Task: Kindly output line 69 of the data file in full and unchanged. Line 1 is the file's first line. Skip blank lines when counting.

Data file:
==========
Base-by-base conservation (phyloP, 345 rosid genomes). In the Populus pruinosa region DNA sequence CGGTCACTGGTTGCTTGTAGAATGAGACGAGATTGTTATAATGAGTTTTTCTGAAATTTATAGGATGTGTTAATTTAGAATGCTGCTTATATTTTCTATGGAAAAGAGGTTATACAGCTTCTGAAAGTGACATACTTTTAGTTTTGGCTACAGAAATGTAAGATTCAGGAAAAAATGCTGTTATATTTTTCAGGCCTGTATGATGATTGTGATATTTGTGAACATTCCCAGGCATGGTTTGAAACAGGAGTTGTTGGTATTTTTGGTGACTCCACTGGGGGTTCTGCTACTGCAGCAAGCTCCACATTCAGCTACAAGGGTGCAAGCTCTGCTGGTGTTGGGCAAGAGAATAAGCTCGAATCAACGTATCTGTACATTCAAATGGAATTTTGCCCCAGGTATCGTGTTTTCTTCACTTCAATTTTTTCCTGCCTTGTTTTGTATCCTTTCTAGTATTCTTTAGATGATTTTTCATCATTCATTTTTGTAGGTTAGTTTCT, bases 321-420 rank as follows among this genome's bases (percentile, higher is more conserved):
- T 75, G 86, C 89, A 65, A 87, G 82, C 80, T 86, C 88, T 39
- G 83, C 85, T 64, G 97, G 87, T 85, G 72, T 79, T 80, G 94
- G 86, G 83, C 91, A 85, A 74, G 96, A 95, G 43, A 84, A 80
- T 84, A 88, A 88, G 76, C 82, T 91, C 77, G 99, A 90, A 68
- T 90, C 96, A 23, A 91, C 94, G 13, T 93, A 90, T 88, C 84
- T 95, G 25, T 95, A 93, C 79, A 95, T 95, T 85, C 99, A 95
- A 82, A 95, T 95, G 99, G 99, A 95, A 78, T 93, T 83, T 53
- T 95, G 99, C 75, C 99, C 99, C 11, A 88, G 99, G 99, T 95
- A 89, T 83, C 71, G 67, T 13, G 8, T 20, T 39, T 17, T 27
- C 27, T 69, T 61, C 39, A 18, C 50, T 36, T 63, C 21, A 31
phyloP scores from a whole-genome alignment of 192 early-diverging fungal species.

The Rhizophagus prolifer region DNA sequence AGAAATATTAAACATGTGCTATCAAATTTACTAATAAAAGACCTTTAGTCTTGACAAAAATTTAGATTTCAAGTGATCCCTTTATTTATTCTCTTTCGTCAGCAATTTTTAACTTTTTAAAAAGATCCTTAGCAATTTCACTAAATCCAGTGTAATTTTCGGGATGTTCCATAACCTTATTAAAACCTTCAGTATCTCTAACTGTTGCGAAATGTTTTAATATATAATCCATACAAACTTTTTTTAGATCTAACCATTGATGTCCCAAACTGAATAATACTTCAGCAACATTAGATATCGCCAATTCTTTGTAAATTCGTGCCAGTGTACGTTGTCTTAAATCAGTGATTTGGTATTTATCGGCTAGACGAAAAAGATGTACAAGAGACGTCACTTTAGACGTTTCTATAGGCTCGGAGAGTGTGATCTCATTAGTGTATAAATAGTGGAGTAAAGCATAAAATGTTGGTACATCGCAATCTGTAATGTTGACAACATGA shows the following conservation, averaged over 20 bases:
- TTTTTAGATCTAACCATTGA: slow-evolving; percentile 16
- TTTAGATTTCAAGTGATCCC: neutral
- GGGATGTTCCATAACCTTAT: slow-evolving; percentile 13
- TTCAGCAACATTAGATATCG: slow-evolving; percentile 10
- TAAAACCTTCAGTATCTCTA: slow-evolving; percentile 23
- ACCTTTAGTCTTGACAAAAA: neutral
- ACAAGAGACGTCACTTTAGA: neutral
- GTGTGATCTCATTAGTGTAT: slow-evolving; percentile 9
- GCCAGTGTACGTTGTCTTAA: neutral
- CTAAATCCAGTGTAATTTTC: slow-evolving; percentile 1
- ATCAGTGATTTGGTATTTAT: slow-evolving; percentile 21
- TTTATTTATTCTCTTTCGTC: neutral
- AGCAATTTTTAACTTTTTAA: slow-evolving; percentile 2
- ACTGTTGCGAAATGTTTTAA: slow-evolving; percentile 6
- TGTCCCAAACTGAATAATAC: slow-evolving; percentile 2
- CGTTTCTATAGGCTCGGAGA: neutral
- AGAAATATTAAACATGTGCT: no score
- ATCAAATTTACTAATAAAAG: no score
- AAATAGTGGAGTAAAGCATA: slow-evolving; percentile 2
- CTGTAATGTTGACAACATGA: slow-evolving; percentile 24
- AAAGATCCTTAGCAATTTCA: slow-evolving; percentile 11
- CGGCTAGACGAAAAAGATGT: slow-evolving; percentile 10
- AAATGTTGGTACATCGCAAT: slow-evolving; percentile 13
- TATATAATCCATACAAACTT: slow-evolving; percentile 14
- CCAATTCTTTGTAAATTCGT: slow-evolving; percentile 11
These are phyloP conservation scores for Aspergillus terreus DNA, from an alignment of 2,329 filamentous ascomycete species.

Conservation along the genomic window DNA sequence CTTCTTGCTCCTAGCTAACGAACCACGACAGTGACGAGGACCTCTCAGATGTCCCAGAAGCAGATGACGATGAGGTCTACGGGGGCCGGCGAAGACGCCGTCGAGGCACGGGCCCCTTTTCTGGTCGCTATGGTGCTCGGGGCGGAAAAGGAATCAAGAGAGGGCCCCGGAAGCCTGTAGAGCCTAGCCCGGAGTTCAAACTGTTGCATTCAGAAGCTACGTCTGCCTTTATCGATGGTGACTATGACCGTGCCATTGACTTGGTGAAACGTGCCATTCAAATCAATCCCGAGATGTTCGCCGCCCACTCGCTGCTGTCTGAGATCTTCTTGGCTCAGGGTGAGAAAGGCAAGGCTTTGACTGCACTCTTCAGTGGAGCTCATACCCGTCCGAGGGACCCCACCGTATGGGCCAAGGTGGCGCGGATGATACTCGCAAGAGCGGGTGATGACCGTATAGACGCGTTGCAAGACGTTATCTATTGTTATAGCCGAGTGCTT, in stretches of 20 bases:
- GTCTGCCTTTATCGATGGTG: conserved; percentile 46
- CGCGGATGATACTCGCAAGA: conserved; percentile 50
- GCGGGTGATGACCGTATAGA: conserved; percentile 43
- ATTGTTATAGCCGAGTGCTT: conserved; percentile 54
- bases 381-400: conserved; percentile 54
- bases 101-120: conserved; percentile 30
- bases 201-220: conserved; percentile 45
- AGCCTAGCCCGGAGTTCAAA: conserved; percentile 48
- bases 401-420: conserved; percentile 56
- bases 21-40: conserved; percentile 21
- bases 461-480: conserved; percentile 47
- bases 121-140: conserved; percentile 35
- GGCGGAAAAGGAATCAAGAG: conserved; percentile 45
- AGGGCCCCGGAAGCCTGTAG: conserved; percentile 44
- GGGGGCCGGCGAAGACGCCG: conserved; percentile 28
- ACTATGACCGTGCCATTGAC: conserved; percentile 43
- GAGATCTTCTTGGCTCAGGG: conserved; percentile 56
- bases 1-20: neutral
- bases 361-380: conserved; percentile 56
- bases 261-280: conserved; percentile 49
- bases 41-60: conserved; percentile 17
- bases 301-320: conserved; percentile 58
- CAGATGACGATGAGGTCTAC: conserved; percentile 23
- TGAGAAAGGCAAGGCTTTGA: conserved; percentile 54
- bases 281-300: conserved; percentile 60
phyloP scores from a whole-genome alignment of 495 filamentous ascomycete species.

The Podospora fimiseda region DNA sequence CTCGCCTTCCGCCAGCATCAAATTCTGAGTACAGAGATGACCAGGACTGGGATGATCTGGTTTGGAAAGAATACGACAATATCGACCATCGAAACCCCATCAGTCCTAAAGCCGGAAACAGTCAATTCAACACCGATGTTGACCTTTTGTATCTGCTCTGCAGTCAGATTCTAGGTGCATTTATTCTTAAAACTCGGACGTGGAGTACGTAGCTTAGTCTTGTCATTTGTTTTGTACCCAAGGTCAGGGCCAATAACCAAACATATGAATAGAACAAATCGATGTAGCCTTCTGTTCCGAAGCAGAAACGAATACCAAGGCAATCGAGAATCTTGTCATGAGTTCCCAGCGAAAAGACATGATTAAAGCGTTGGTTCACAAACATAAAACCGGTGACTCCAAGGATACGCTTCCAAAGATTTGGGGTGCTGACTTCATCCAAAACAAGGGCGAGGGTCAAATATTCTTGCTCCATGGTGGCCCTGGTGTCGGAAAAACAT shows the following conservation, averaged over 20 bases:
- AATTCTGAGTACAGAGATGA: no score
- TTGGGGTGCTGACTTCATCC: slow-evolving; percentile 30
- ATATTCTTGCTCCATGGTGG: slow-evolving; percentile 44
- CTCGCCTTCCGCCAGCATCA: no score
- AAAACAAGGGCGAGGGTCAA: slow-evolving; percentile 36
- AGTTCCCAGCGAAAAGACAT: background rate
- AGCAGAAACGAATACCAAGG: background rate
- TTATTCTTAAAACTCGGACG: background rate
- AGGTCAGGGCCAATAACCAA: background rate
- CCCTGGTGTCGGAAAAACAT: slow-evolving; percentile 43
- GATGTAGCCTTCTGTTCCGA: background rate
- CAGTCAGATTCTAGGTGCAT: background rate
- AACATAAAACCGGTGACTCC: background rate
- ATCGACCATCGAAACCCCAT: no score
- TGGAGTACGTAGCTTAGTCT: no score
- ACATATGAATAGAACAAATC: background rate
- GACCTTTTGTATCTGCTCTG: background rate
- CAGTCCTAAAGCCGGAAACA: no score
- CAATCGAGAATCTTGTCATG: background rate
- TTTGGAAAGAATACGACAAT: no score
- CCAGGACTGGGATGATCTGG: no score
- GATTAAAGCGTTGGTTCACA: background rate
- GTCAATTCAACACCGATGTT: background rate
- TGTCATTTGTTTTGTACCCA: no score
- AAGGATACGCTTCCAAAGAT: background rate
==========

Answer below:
- TTGGGGTGCTGACTTCATCC: slow-evolving; percentile 30